(37i) Calculating the Interfacial Properties of CO2/Water/Silica Systems Using Monte Carlo Molecular Simulations

Authors: 
Rall, A. R., University at Buffalo, The State University of New York
Errington, J. R., University at Buffalo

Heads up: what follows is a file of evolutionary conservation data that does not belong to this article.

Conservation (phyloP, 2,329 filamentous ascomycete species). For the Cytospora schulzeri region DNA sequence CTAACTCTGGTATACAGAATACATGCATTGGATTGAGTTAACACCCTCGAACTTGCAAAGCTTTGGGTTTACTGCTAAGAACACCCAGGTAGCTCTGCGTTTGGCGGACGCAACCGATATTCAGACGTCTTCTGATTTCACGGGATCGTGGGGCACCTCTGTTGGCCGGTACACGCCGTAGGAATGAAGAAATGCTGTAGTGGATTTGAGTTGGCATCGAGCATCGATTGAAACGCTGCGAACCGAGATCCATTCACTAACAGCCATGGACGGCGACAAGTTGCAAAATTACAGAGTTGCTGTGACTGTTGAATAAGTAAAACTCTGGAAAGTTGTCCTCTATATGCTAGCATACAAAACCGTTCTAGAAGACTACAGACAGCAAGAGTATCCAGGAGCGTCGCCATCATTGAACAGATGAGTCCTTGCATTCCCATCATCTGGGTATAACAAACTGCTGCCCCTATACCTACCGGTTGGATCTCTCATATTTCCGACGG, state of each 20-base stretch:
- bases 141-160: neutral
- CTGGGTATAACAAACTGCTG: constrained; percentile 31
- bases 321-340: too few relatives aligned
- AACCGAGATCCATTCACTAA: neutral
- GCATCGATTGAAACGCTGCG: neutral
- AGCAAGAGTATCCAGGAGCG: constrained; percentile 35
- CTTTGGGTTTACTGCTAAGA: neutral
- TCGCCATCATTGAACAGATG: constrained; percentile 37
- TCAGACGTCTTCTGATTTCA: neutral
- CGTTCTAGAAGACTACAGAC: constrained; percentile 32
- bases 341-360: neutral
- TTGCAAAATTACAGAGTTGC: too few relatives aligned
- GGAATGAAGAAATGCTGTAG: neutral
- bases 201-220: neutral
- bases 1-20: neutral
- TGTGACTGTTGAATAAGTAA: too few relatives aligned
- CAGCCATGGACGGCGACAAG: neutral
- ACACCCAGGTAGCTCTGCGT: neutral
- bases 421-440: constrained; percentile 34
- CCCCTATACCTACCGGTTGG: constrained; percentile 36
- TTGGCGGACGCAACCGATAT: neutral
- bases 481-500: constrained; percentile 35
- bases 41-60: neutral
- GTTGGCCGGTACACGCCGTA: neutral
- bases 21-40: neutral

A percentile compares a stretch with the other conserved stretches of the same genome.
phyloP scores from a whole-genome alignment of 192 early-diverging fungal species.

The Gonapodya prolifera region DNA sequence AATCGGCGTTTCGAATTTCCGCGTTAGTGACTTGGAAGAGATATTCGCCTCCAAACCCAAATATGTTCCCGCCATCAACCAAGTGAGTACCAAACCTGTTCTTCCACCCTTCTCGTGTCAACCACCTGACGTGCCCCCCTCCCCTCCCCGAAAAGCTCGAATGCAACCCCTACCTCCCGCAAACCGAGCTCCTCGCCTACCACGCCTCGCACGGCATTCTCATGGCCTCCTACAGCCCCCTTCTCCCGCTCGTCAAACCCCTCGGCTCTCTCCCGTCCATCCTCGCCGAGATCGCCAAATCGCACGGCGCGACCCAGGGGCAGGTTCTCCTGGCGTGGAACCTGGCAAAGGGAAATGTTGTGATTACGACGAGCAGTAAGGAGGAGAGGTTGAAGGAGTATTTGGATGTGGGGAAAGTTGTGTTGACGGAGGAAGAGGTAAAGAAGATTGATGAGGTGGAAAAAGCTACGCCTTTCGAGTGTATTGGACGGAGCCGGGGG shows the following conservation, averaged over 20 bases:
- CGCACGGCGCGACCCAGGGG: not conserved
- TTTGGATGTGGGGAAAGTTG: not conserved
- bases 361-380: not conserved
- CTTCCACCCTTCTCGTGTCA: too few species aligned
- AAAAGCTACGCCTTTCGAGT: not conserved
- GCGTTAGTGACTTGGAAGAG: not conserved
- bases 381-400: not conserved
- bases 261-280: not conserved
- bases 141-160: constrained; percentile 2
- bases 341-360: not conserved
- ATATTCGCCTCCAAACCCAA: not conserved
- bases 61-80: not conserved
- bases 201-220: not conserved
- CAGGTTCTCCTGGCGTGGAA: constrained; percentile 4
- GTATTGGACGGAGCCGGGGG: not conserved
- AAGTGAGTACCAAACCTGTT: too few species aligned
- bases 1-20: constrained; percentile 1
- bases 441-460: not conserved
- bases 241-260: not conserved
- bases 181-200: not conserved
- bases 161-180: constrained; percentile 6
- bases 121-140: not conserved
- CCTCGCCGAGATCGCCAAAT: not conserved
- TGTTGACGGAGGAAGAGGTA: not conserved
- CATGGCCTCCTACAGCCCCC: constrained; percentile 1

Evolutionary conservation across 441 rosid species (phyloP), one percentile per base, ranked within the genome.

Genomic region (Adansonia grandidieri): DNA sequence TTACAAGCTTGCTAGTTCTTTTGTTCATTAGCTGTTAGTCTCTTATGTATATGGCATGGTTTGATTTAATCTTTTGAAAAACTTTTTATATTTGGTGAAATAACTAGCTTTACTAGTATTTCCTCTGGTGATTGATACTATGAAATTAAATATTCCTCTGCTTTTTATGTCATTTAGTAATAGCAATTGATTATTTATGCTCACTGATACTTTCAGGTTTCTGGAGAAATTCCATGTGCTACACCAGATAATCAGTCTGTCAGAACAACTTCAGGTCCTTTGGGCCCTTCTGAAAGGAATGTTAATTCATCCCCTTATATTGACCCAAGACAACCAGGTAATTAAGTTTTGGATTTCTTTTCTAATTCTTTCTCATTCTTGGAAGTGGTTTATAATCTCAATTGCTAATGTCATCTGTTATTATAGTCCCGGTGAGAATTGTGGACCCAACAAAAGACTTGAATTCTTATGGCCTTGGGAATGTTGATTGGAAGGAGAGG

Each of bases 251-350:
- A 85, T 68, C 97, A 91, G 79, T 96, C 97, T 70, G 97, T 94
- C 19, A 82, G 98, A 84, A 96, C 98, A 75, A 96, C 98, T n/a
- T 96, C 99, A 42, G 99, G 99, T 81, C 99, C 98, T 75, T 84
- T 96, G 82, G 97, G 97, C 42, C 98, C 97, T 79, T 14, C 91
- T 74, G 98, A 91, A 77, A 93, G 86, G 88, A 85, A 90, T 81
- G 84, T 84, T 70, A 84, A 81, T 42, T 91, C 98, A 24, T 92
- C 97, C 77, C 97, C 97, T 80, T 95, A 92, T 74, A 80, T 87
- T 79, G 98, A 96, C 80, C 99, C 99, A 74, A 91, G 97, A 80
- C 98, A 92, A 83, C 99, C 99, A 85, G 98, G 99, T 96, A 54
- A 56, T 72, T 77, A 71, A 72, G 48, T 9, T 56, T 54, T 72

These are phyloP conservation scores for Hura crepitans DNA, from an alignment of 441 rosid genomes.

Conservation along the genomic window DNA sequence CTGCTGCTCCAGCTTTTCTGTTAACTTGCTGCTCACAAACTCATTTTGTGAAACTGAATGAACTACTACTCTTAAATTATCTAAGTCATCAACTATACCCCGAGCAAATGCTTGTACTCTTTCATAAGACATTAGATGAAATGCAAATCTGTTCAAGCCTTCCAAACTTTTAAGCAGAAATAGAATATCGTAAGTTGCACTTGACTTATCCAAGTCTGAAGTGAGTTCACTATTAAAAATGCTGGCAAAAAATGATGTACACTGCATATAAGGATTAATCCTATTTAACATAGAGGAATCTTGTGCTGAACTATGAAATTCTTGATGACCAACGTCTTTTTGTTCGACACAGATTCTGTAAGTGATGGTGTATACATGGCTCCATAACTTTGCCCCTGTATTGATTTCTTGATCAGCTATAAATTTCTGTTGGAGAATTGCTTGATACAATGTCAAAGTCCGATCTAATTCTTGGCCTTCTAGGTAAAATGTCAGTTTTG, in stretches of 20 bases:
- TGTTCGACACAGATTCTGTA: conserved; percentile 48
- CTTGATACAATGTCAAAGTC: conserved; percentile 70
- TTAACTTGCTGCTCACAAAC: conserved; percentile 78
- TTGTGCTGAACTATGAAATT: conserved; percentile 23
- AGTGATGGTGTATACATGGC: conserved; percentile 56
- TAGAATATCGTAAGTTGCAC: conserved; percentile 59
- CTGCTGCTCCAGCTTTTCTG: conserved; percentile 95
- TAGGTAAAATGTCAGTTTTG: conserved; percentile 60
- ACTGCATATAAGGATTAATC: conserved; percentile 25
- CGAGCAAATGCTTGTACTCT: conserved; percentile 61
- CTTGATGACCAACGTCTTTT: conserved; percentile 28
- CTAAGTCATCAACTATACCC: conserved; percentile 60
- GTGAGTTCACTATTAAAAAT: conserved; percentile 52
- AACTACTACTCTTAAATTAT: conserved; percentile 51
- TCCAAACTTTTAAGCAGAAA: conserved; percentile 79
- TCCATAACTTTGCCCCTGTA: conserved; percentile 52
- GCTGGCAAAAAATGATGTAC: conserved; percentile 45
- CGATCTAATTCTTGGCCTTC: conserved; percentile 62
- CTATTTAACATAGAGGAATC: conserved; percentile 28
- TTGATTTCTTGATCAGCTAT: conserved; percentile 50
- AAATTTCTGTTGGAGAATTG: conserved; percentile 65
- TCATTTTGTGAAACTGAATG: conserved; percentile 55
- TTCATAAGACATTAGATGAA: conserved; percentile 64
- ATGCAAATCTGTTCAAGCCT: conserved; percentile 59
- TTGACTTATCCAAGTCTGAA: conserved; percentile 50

Geological sequestration has the potential to occupy a strategic role in the reduction of carbon dioxide emissions. Before injecting CO2 into a potential storage site, one must first assess the capability of the site to retain the injected CO2. Understanding the interactions between the fluid CO2-rich and water-rich phases and the caprock mineral of a site is particularly important. These interactionsâ??in the form of the CO2/water/caprock contact angle and CO2/water interfacial tensionâ??dictate the breakthrough pressure, that is, the pressure at which the CO2-rich phase may leak due to capillary failure. We present here the use of Monte Carlo methods to measure the interfacial tension and contact angles of CO2/water mixtures near a silica surface. We apply a combination of interface potential free energy techniques and expanded ensemble simulations to measure differences in these interfacial properties over a range of temperature and pressure conditions for several combinations of available water and CO2 molecular models.